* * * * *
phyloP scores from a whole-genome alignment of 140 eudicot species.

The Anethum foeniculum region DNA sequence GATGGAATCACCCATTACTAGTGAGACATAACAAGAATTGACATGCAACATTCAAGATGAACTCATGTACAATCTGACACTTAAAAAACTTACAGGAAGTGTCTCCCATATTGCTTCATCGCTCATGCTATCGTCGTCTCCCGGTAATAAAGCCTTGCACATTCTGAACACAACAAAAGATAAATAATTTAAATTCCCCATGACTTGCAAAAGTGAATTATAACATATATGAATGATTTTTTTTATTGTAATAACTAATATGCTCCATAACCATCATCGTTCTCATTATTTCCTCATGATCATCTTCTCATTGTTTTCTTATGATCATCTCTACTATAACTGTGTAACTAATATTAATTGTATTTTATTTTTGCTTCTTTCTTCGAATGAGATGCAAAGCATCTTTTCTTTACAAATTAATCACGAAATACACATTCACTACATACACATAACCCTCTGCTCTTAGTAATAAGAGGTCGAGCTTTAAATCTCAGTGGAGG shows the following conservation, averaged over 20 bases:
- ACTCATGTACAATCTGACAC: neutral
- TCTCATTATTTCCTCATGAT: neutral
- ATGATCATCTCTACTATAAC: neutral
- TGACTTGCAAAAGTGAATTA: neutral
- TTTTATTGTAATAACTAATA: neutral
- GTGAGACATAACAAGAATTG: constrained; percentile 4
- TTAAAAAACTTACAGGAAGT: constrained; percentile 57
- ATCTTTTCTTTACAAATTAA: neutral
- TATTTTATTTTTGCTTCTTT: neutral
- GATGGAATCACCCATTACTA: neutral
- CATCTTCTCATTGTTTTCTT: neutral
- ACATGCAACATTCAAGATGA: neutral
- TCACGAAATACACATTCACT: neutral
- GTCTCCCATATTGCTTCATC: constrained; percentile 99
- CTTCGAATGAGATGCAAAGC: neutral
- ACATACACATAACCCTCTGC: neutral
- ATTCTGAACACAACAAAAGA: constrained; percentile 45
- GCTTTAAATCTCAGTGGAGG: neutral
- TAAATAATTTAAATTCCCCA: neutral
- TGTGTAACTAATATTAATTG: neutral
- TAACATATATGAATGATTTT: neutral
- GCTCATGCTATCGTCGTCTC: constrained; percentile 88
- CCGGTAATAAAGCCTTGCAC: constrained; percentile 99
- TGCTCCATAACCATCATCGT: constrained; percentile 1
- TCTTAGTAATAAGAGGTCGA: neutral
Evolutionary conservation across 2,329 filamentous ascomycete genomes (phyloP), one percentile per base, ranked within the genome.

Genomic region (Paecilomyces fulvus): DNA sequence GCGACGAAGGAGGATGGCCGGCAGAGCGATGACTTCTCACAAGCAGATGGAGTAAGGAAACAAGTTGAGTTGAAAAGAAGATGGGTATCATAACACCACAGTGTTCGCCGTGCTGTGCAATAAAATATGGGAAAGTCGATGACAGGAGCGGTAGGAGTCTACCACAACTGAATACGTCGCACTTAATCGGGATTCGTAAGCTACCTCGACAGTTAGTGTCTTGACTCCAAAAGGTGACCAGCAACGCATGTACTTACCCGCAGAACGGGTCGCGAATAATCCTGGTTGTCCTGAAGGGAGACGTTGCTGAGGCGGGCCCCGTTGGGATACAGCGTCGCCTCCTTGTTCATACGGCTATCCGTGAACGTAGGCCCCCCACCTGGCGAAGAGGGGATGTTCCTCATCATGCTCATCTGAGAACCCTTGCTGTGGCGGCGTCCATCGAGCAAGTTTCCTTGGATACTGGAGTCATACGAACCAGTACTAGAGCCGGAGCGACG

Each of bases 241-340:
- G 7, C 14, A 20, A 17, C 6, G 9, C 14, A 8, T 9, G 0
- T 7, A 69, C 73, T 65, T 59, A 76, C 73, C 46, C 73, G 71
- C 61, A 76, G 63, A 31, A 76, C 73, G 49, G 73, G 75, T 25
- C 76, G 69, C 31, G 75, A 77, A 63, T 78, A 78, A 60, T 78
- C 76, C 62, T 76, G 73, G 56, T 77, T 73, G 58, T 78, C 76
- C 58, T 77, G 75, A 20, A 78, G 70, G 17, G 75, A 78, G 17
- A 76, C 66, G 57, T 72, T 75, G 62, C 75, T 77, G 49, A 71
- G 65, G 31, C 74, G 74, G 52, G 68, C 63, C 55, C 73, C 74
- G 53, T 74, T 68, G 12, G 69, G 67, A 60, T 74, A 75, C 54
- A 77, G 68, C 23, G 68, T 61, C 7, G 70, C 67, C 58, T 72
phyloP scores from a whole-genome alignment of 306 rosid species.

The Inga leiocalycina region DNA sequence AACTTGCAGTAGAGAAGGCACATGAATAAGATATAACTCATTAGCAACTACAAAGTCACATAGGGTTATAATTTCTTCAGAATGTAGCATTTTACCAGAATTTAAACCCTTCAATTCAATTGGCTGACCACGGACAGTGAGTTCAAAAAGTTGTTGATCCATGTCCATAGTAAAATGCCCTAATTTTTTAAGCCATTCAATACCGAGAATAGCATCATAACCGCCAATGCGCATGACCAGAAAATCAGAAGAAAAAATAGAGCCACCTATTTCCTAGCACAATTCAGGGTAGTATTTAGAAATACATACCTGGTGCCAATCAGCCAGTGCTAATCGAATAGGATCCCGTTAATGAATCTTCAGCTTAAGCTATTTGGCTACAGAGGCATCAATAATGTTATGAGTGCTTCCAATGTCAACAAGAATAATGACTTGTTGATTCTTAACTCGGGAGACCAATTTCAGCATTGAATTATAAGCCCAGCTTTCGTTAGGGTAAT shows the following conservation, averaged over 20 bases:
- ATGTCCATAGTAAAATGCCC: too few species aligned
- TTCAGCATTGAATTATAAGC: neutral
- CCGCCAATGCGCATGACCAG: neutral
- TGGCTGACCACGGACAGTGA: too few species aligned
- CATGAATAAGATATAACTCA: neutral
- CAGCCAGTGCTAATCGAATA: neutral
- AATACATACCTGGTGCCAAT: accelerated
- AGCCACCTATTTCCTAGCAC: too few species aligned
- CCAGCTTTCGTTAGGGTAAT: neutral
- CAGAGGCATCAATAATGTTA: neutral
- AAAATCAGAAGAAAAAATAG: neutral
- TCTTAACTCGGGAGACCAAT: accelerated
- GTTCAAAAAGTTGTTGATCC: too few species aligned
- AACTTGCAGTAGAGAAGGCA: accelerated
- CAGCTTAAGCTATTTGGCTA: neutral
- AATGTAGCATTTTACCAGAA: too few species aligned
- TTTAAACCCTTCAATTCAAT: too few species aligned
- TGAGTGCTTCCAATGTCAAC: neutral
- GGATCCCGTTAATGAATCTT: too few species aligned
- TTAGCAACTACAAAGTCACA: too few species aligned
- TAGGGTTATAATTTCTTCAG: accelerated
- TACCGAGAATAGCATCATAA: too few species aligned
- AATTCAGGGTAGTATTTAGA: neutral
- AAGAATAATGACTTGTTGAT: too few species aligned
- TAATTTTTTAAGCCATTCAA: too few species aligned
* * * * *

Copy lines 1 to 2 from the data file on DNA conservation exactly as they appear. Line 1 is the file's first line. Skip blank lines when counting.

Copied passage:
phyloP scores from a whole-genome alignment of 140 eudicot species.

The Anethum foeniculum region DNA sequence GATGGAATCACCCATTACTAGTGAGACATAACAAGAATTGACATGCAACATTCAAGATGAACTCATGTACAATCTGACACTTAAAAAACTTACAGGAAGTGTCTCCCATATTGCTTCATCGCTCATGCTATCGTCGTCTCCCGGTAATAAAGCCTTGCACATTCTGAACACAACAAAAGATAAATAATTTAAATTCCCCATGACTTGCAAAAGTGAATTATAACATATATGAATGATTTTTTTTATTGTAATAACTAATATGCTCCATAACCATCATCGTTCTCATTATTTCCTCATGATCATCTTCTCATTGTTTTCTTATGATCATCTCTACTATAACTGTGTAACTAATATTAATTGTATTTTATTTTTGCTTCTTTCTTCGAATGAGATGCAAAGCATCTTTTCTTTACAAATTAATCACGAAATACACATTCACTACATACACATAACCCTCTGCTCTTAGTAATAAGAGGTCGAGCTTTAAATCTCAGTGGAGG shows the following conservation, averaged over 20 bases: